It wasn’t the best example of Roman justice. The man who would pass the verdict knew him to be innocent.
“I find no basis for a charge against him” (18:38)
“Look, I am bringing him out to you to let you know that I find no basis for a charge against him.” (19:4)
“You take him and crucify him. As for me, I find no basis for a charge against him.” (19:6)
It would seem a simple case but it had never been about guilt or innocence.
‘Finally Pilate handed him over to them to be crucified.’
Jesus was flogged. There is something deeply disturbing about a powerless individual tortured and humiliated. We have seen it in recent wars in the Middle East where prisoners have been badly treated, it rightly causes great anger. The soldiers were unnecessarily cruel; perhaps they saw Jesus as a means of releasing months of pent up frustration. The robe and the crown of thrones designed to mock not just Jesus but the nation. It was unusual for a person to be flogged before being crucified, flogging alone was a terrifying punishment that often led to death. The suspicion is that Pilate ordered it so that the crowd would feel some pity for Jesus. He needn’t have bothered, there was no pity on that dreadful night.
Jesus was vilified by the religious leaders. They knew what they wanted; for Jesus to be crucified and they worked hard to achieve their goal. They were happy to deal with Pilate, they stoked up the crowd, they used political pressure and they were even prepared to say ‘we have no king but Caesar ‘. It’s amazing the lengths to which some will go. There was no compassion just a burning desire to do away with Jesus. It would not have come as any surprise to Jesus; he had said that he would be hated (15:18). He also said that anyone who follows him would be hate as well. We should not be surprised that almost 2,000 years after his death, there are many who hate him today.
Jesus was condemned to death by Pilate. As we have seen already, he knew Jesus was innocent, but he was under pressure. For all of their hatred, the Jewish leaders had made a pragmatic decision;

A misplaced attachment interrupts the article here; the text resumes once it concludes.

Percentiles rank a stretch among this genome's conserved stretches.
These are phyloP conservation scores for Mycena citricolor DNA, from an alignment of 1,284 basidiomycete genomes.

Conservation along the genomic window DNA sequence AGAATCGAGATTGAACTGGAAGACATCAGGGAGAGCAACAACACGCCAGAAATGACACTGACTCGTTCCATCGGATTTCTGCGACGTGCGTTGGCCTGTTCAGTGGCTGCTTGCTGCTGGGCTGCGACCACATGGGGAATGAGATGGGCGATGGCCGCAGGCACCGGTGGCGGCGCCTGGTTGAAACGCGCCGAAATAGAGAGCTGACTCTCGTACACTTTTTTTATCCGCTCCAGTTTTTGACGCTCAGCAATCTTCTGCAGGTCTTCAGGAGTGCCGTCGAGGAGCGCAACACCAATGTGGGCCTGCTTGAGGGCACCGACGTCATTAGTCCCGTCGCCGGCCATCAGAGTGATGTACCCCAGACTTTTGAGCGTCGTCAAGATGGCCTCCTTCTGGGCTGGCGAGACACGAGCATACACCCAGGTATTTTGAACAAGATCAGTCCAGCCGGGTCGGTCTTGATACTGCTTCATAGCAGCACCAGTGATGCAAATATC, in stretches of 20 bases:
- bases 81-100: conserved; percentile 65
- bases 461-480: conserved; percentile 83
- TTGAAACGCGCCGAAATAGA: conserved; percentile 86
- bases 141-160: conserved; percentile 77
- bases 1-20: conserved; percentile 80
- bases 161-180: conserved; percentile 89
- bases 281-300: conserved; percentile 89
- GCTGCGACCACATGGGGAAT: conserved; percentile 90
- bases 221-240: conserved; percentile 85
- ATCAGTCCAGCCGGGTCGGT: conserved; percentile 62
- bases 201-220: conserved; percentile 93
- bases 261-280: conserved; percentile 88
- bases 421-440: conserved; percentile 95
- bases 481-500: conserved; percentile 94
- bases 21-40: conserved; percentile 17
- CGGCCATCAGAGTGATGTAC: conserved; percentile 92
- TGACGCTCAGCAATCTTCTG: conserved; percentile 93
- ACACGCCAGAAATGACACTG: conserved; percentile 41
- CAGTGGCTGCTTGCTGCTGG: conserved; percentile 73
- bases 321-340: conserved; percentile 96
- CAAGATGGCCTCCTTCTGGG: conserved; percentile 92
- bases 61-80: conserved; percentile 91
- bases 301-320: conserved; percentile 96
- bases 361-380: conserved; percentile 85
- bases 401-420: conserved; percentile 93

“You know nothing at all! You do not realise that it is better for you that one man die for the people than that the whole nation perish.” (11:49-50)
Pilate wanted to spare Jesus and placate the leaders but it was becoming increasingly obvious that was not possible. We can imagine the words; “If you let this man go, you are no friend of Caesar” ringing in his ears. How would that sound to Tiberius the Emperor? The Roman historian Tacitus described how a plot to oust Tiberius by Sejanus in AD31 had been brutally put down. To be known as ‘no friend of Caesar’ was toxic and potentially lethal. Add to that the potential for riot and rebellion in Jerusalem during Passover and I’m sure Pilate felt he had no choice. How did it end up with an innocent man condemned to die? For me, it shows the importance of small decisions. I’m sure no one started out with this evil intension but by the time they had made hundreds of small decisions it’s where they ended up. People who fall into sin rarely jump straight in; they decide to stop reading the Bible, they stop standing as a Christian in work and eventually stop going to Church. Let’s try and get those small decisions right and honour God in the small things.
There is one more thing.
“You would have no power over me if it were not given to you from above.”
God was in control and Jesus would go to the cross because it was the only way we could be saved. It was prophesied hundreds of years earlier;
‘Yet it was the LORD’S will to crush him and cause him to suffer.’ (Isaiah 53:10)
It was not chaos, it was planned before the world was founded.
“For God so loved the world that he gave his one and only Son, that whoever believes in him shall not perish but have eternal life. For God did not send his Son into the world to condemn the world, but to save the world through him.” (John 3:16-17)
‘You chose the cross with every breath,
The perfect life, the perfect death,
You chose the cross.
A crown of thorns you wore for us,
And crowned us with eternal life,
You chose the cross.
And though your soul was overwhelmed with pain,
Obedient to death you overcame.’ (Martyn Layzell)